Roughly 3 million COVID-19 cases in PH may have been undetected, Ateneo paper finds

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Metro Manila (CNN Philippines, August 20) — Close to three million coronavirus cases in the Philippines may have gone undetected, according to a non-peer-reviewed academic paper published on the website of Ateneo de Manila University.

Using epidemiological and statistical modeling to estimate underreporting in the Philippines, researcher Jan Frederick Cruz found that COVID-19 cases in the Philippines from April to June may have been 2,812,891 instead of the reported 34,354. Cruz said this means that only 1.22 percent of the infections were detected during that time.

“We looked at a methodology from an established paper, trying to compute for underreporting in industrial economies that became major epicenters of the COVID-19 pandemic,” Cruz said in an interview with CNN Philippines on Thursday.

Cruz’s paper also looked into the COVID-19 situation in four other Southeast Asian states using the same computations and methodology employed to determine the prevalence of the coronavirus in the Philippines.

His analysis revealed that 96 to 99 percent of infections in the Philippines, Indonesia, Malaysia, Thailand, and Singapore in the second quarter of the year may have been unconfirmed, with his calculations suggesting that Indonesia missed the most cases among the five Southeast Asian countries. But he pointed out that the high ballpark figure for Indonesia may be due to its high population, which is more than double than that of the Philippines.

According to Cruz, there was a delay in government intervention that led to the outcome the Philippines is facing. Travel restrictions were first placed in Metro Manila midnight of March 15, and travel ban was first imposed in February for people coming from mainland China, Hong Kong, and Macau.

For the Philippines, an estimated 98 percent of the infections were not discovered during the second quarter of the year, he pointed out.

Meanwhile, Thailand may have had 89,357 infections instead of the reported 1,520, and Malaysia’s estimated cases may have reached 158,237, contrary to the official tally of 6,011.

The five economies in Southeast Asia are collectively referred to as “ASEAN-5” in the research paper.


Cruz computed what he calls his “crude estimates” by multiplying the number of reported infections with the value derived from dividing the case fatality ratio or CFR of a country by the CFR of Singapore.

Singapore was used as a baseline since it has the lowest CFR among the ASEAN-5 countries.

Cruz also noted that the CFR does not account for those “who did not undergo medical diagnosis because of either immediate recovery or non-showing of serious symptoms that would necessitate formal treatment.”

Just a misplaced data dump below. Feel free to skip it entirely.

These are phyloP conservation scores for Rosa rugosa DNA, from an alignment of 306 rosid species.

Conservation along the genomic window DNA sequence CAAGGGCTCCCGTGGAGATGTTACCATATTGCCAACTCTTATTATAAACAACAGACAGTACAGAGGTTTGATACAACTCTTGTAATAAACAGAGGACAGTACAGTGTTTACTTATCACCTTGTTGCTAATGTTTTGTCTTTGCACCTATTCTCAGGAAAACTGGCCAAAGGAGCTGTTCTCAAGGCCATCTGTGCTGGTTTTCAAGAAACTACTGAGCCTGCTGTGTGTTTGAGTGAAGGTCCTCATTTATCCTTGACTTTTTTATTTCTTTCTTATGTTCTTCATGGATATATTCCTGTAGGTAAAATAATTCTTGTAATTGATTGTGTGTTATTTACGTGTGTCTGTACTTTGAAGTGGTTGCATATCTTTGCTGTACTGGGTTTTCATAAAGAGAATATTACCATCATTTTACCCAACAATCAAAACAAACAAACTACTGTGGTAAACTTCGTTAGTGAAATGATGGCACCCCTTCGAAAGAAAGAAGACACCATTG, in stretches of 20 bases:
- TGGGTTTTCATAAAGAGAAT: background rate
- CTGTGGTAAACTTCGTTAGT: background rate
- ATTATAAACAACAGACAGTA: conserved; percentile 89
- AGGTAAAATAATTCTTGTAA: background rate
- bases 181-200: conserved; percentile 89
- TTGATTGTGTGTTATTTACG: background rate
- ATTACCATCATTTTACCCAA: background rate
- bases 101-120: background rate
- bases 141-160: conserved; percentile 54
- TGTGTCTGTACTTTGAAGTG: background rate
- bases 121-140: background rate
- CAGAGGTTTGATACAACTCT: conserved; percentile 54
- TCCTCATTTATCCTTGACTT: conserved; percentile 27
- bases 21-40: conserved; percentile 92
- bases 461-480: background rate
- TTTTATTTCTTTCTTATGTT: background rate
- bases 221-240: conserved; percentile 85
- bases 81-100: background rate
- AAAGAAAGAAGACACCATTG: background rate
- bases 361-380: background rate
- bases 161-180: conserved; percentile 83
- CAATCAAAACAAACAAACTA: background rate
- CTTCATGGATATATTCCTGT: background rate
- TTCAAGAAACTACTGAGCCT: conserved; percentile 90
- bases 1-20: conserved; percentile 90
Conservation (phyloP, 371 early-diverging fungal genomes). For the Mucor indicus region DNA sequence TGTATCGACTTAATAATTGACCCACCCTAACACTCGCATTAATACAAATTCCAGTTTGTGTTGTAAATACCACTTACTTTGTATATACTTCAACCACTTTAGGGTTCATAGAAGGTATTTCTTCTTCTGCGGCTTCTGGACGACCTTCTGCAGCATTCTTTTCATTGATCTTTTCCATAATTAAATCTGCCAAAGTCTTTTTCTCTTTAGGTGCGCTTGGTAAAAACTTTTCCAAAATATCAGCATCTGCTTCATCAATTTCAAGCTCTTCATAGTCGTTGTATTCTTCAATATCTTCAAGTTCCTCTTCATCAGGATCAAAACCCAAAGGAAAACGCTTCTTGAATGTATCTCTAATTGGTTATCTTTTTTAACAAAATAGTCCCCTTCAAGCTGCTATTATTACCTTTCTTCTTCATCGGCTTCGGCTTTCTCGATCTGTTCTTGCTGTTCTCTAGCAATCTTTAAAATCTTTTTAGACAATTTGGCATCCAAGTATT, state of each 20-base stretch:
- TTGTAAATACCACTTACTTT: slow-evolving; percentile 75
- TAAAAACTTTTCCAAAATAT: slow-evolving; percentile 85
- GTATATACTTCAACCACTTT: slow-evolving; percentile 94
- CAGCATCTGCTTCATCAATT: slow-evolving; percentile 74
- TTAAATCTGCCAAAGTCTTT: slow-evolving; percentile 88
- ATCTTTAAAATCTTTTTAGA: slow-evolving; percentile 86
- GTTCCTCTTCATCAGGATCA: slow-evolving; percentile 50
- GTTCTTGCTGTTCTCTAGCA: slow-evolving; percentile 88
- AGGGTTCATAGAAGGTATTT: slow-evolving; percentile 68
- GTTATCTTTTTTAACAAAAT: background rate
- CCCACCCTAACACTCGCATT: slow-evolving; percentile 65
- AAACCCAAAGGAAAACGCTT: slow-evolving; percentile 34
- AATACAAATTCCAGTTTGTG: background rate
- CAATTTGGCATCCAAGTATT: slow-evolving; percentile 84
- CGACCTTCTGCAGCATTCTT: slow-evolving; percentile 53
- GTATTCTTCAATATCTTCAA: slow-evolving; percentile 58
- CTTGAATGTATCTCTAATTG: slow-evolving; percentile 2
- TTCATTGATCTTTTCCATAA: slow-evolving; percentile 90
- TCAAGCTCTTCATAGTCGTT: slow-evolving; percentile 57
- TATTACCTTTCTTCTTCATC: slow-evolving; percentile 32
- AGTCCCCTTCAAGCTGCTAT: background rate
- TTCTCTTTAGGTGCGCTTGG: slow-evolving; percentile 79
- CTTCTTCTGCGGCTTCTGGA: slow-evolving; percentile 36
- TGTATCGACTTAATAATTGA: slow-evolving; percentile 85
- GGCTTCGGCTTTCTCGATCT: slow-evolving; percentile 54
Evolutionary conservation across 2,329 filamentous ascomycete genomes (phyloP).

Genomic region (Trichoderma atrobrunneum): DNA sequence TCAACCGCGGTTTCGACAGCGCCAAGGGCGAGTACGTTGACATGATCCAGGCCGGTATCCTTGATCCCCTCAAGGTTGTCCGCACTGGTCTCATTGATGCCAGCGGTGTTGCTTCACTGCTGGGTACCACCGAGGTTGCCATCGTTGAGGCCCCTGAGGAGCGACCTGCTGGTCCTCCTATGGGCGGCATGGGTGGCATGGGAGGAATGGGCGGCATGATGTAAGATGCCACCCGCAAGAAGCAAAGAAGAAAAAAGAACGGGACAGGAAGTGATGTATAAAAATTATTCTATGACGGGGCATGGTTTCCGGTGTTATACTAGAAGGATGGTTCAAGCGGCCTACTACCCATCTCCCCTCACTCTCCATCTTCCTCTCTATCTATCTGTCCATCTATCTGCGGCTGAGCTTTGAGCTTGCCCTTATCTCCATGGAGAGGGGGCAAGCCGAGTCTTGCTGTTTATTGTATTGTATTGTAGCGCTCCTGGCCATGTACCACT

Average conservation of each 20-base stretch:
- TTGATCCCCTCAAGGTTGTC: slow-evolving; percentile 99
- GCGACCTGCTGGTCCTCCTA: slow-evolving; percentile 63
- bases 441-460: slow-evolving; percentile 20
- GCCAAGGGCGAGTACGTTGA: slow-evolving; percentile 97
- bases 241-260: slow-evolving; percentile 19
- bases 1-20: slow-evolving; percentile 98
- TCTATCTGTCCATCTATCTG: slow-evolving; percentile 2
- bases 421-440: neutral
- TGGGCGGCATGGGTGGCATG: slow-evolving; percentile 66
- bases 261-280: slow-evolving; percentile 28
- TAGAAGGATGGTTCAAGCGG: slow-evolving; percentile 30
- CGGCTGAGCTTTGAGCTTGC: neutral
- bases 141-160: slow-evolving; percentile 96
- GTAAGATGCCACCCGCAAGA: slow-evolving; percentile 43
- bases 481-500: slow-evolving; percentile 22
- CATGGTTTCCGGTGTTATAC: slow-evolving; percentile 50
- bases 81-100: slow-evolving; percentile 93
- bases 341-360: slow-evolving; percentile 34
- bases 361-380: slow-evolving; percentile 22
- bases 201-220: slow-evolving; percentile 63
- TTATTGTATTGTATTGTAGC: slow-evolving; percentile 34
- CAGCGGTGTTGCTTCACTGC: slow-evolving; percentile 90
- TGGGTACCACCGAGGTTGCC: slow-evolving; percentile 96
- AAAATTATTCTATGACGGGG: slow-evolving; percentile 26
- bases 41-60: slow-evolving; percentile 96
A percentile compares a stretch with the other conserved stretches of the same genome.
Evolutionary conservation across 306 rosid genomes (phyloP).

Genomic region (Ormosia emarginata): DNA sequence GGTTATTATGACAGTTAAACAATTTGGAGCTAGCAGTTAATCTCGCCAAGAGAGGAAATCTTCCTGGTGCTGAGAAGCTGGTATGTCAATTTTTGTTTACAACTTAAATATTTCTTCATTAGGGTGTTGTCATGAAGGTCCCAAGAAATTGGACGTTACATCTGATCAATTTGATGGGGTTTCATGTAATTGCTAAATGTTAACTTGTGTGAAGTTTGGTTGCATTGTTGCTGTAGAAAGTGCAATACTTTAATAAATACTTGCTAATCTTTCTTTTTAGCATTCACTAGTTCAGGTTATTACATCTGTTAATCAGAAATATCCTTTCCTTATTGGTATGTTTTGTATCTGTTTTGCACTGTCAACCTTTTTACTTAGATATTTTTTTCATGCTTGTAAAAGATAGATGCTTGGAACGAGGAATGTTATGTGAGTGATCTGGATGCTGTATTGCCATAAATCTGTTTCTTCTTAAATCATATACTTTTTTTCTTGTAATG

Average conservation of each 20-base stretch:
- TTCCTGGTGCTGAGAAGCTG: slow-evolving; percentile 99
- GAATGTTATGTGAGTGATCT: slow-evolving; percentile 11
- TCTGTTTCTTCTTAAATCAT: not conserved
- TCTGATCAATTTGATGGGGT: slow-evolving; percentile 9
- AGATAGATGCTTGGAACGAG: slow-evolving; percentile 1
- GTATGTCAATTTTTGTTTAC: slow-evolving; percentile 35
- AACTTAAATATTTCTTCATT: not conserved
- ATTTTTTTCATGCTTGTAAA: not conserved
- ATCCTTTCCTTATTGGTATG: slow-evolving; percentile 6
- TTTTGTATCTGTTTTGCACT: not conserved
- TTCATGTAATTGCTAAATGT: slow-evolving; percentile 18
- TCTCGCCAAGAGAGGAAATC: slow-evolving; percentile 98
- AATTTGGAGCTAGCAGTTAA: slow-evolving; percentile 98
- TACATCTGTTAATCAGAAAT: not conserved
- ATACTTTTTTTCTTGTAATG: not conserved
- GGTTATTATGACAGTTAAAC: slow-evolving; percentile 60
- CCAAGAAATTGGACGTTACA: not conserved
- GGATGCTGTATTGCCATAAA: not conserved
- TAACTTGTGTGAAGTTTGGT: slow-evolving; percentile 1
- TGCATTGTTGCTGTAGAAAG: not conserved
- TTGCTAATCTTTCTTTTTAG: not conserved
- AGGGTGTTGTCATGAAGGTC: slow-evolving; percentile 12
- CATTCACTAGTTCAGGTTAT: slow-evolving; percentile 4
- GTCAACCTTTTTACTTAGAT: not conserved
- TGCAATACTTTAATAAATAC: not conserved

"Given this assumption, the product of said ratio and the reported cases in country n is a ballpark estimate of the true extent of viral infection in that country, inclusive of underreported cases," he added.

The equation was adopted from the peer-reviewed studies published by Hien Lau and other researchers, he explained.

The researcher warned that the “conservative figures” create a false sense of complacency within the community in terms of the spread of COVID-19 and “may reduce the urgency to act among public and private stakeholders and key decision-makers.”

He added that “low detection rates undermine government efforts to formulate effective, comprehensive, and credible public health and economic policies.”

Test, trace, isolate

The findings, according to the author, reinforce the recommendation of the World Health Organization to test, trace and isolate, and for the government to devote resources to do these to avoid “long-term health and economic distress.”

He also said that “the overarching goal of this research is to use the ballpark figures to dramatize the urgency of a mass testing policy in the Philippines.”

‘Not appropriate’ to compare different health systems

Meanwhile, the Department of Health said it is incorrect to compare the country's health care system to others because of different capacities.

In a televised briefing, Health Spokesperson Maria Rosario Vergeire said Thailand has a very organized primary health care system and facilities for tourism. Singapore, even with a small population, has adequate services.

"Hindi naman po sa dinidiskwento natin ang Pilipinas, meron din po tayo naman. Kaya lang yun sa atin kasi, we are decentralized, and we have the different facilities na meron pong pakakaiba-iba ng kakayanan across the whole country... Now if you compare it with the numbers right now, tapos hindi po natin isasama yung kapasidad ng isang bansa, parang hindi naman po appropriate din yun." she said.

[Translation: We are not discounting the Philippines, because we do have facilities. But we are decentralized, and we have different facilities that have different capabilities across the whole country...

Now if you compare it with the numbers right now, and then not include the capacity of a country, that doesn't seem to be appropriate.]

“If we want to make a policy based on evidence, we have to make sure that at least the information that we are using is reflective of the true situation,” Cruz said, adding that the government should ideally test five to ten percent of the population.